US & World

Muslim advocacy group to host interfaith 'xenophobia' discussion in wake of Paris attacks

A man reads the Koran ahead of Friday afternoon prayer at the King Fahad Mosque in Culver City.
A man reads the Koran ahead of Friday afternoon prayer at the King Fahad Mosque in Culver City.
Benjamin Brayfield/KPCC
A man reads the Koran ahead of Friday afternoon prayer at the King Fahad Mosque in Culver City.
His Grace Bishop Serapion, Bishop of the Diocese of Los Angeles, left and late Muslim Public Affairs Council Senior Adviser Maher Hathout at Los Angeles City Hall


In light of some Americans’ mistrust and fear of Muslims following extremist attacks, the Muslim Public Affairs Council (MPAC) will host a discussion Sunday, titled “Overcoming Xenophobia: Lessons from the Catholic, Mormon & Jewish Experiences.”

“Instead of just talking about discrimination and harassment from bullying and other form of xenophobia we thought we would bring Jewish, Catholic and Mormon leaders to talk about their communities’ history in dealing with xenophobia and learn lessons from those historical experiences,” MPAC President Salam Al-Marayati told KPCC.

The Muslim Public Affairs Council (MPAC), founded in 1988, bills itself as a non-profit advocacy group dedicated to improving public understanding and policies that impact American Muslims by engaging government, media and communities.

MPAC has hosted similar talks in the past and planned Sunday’s talk months before the recent Paris attacks occurred.

“The framework of the discussion hasn’t changed but the circumstances have,” said Al-Marayati. “So we will have real scenarios and we will be living our conversations in terms of how we’ve been dealing with these issues in the past week.”

Al-Marayati believes a lot of tensions and conflict arises from a narrative that there are religious wars or religious and cultural divides in the world.

“Today, a sizable population of Americans are questioning American Muslims' allegiance to America and engaging in Islamophobia,” Al-Marayati said in a statement about the event.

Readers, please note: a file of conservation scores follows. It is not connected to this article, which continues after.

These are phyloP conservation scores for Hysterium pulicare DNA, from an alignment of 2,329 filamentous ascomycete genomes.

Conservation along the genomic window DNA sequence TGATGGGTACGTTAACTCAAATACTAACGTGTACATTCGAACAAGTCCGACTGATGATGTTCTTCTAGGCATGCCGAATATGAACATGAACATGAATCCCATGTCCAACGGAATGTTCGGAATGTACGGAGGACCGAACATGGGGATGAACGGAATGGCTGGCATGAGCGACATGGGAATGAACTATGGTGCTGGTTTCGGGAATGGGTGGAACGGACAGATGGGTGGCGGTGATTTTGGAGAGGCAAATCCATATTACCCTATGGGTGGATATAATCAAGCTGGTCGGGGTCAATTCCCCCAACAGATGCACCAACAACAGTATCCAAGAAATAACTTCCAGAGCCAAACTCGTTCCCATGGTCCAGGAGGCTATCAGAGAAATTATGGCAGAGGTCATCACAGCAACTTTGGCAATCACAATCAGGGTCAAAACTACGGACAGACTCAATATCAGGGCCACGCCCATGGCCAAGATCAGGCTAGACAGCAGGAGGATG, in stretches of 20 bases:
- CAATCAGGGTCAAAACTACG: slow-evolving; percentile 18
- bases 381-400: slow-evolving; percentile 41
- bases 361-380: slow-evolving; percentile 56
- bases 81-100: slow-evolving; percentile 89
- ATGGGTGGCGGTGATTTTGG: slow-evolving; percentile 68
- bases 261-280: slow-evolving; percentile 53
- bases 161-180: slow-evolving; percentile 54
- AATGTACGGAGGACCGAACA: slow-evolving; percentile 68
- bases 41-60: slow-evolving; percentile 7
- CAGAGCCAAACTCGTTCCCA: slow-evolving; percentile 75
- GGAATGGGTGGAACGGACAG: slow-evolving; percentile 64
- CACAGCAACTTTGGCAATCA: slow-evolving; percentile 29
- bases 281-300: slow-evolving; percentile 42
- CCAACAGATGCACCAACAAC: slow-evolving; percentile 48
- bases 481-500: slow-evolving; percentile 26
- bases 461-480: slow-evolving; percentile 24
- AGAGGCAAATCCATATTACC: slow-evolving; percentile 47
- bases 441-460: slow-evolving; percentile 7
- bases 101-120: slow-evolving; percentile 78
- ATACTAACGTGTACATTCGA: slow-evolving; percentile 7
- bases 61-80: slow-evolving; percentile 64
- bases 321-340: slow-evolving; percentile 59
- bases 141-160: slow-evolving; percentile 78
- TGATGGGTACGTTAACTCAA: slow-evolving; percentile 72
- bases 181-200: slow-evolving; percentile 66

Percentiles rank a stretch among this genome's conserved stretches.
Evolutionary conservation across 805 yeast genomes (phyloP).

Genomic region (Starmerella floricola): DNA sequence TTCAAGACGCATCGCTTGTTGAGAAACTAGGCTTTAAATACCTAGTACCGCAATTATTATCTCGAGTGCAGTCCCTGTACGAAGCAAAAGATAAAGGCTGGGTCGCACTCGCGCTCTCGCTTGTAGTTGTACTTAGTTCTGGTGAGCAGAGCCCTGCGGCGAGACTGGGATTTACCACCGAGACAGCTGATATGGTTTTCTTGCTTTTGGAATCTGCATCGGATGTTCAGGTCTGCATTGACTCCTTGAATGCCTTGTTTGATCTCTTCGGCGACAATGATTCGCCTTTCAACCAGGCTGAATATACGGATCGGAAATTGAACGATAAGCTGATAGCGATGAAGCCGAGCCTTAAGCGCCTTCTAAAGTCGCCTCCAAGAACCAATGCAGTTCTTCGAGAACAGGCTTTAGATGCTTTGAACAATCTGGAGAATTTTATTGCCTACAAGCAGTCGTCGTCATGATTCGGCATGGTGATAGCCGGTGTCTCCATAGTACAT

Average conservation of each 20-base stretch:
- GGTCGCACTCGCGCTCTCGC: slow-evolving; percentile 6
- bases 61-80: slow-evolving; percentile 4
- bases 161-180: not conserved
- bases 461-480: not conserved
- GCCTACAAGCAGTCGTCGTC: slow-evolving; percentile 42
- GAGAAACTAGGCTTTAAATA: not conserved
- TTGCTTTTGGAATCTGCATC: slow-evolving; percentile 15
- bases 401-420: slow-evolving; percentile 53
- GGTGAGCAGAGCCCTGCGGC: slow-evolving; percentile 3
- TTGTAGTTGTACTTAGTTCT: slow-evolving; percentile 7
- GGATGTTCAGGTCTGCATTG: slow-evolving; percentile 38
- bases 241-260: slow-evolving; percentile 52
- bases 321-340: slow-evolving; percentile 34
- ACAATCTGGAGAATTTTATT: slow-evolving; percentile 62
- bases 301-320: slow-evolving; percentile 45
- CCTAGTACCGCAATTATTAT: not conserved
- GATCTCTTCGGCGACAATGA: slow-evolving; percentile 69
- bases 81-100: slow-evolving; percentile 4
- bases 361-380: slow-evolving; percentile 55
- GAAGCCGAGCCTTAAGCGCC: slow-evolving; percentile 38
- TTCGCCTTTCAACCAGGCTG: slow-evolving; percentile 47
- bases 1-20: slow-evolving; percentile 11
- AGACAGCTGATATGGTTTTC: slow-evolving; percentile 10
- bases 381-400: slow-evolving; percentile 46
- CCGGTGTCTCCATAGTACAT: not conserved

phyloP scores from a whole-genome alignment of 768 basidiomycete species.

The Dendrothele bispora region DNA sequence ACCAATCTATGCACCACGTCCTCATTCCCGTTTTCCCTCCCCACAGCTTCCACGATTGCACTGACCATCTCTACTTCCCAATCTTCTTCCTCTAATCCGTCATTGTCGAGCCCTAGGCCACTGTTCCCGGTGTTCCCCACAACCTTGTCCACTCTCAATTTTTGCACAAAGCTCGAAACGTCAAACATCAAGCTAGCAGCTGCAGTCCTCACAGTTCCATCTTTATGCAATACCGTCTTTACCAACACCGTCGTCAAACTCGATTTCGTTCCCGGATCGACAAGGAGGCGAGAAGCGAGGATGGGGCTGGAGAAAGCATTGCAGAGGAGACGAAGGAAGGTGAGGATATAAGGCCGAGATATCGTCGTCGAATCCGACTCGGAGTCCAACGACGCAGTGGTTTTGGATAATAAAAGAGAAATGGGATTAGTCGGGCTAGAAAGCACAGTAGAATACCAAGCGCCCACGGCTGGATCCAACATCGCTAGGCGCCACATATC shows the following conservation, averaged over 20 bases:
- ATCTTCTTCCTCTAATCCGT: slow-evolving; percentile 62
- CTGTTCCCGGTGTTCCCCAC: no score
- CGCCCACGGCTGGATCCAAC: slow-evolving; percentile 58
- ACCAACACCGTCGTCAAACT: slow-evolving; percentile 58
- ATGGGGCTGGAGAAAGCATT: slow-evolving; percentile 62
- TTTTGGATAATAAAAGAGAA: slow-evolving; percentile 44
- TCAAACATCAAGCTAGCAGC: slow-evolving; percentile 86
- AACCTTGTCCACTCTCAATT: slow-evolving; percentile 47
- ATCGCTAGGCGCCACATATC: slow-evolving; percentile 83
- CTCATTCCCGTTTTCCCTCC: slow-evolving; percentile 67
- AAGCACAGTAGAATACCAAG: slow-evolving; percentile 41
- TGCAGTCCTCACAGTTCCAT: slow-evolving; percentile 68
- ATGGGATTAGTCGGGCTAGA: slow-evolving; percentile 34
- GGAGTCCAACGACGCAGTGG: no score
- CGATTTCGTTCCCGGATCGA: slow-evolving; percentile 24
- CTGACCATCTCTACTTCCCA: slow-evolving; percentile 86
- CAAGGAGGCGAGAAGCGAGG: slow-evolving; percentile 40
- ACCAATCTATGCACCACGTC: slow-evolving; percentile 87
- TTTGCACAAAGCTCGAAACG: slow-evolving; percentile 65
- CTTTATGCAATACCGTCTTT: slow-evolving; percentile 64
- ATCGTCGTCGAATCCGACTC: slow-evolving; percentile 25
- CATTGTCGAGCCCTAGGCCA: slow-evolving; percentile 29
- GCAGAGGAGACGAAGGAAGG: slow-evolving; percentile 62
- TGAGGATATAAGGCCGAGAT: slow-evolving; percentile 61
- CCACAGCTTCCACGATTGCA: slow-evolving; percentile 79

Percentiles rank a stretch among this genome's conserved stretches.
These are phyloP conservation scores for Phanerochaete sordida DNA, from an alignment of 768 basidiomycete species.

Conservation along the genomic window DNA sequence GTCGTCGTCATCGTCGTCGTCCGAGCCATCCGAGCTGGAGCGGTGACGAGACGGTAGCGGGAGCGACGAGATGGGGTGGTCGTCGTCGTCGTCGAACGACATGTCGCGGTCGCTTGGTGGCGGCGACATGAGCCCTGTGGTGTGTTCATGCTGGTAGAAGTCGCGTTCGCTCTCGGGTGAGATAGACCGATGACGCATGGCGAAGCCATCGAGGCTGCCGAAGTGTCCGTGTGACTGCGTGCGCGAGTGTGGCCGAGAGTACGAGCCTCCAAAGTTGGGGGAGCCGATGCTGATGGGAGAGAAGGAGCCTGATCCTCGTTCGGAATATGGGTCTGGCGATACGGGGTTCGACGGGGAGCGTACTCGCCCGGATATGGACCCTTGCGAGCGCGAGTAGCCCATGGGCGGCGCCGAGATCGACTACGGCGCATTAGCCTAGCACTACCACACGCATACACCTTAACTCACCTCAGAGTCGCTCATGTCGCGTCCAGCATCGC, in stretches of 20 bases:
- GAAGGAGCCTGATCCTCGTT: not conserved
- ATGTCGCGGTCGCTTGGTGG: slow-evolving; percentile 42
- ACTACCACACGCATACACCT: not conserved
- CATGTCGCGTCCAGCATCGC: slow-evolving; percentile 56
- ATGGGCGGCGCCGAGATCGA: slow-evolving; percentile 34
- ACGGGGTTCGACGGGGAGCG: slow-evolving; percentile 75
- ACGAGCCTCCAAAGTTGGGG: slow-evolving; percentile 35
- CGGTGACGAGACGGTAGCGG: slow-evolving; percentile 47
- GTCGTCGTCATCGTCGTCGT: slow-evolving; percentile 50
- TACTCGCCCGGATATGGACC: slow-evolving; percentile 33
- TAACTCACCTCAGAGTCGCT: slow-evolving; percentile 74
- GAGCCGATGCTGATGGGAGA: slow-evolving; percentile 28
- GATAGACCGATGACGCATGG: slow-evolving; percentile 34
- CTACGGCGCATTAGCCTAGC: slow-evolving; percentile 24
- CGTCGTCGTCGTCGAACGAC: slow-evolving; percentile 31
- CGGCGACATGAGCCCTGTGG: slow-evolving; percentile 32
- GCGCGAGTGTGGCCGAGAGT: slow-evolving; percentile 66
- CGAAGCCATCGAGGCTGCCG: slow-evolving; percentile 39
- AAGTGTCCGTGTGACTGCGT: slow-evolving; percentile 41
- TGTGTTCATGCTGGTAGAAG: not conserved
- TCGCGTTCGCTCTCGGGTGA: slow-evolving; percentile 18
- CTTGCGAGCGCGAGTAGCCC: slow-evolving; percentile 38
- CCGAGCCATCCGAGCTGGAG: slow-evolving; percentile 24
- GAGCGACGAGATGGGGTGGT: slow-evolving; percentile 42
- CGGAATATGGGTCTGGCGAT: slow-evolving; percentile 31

He told KPCC there are also images and perceptions coming from the Muslim community about others and there is “definitely a perception” from other religious communities that Muslims are not doing enough to deal with violent extremism.

“But there is definitely a major problem within our houses of worship with how we view the other,” said Al-Marayati.

MPAC’s previous dialogues have generally been left of center politically, Al- Marayati said, but this one will be different and include a speaker who is heavily involved in the Republican Party.

The interfaith discussion, which is free and open to the public, will include various leaders such as Rabbi Sharon Brous, Founding Rabbi of IKAR; Dr. Larry Eastland Chairman of the Widtsoe Foundation; Dr. Sadegh Namazikhah, Member of IMAN Board of Trustees; Rev. Thomas P. Rausch S.J., Ph.D. Professor of Catholic Theology at Loyola Marymount Univ.; and Salam Al-Marayati, MPAC President.

“I believe there are going to be many lessons that we can draw from to move the conversation forward,” Al-Marayati said. “Not just talk about discrimination but talk about how we can build stronger relations along religious and cultural lines and how we can talk about the issues that create misapprehension on all sides.”

The discussion, “Overcoming Xenophobia: Lessons from the Catholic, Mormon & Jewish Experiences” will take place Sunday Nov. 22, 2:30-5 p.m., at Iman Cultural Center (3376 Motor Ave, Los Angeles, 90034). Attendees can RSVP here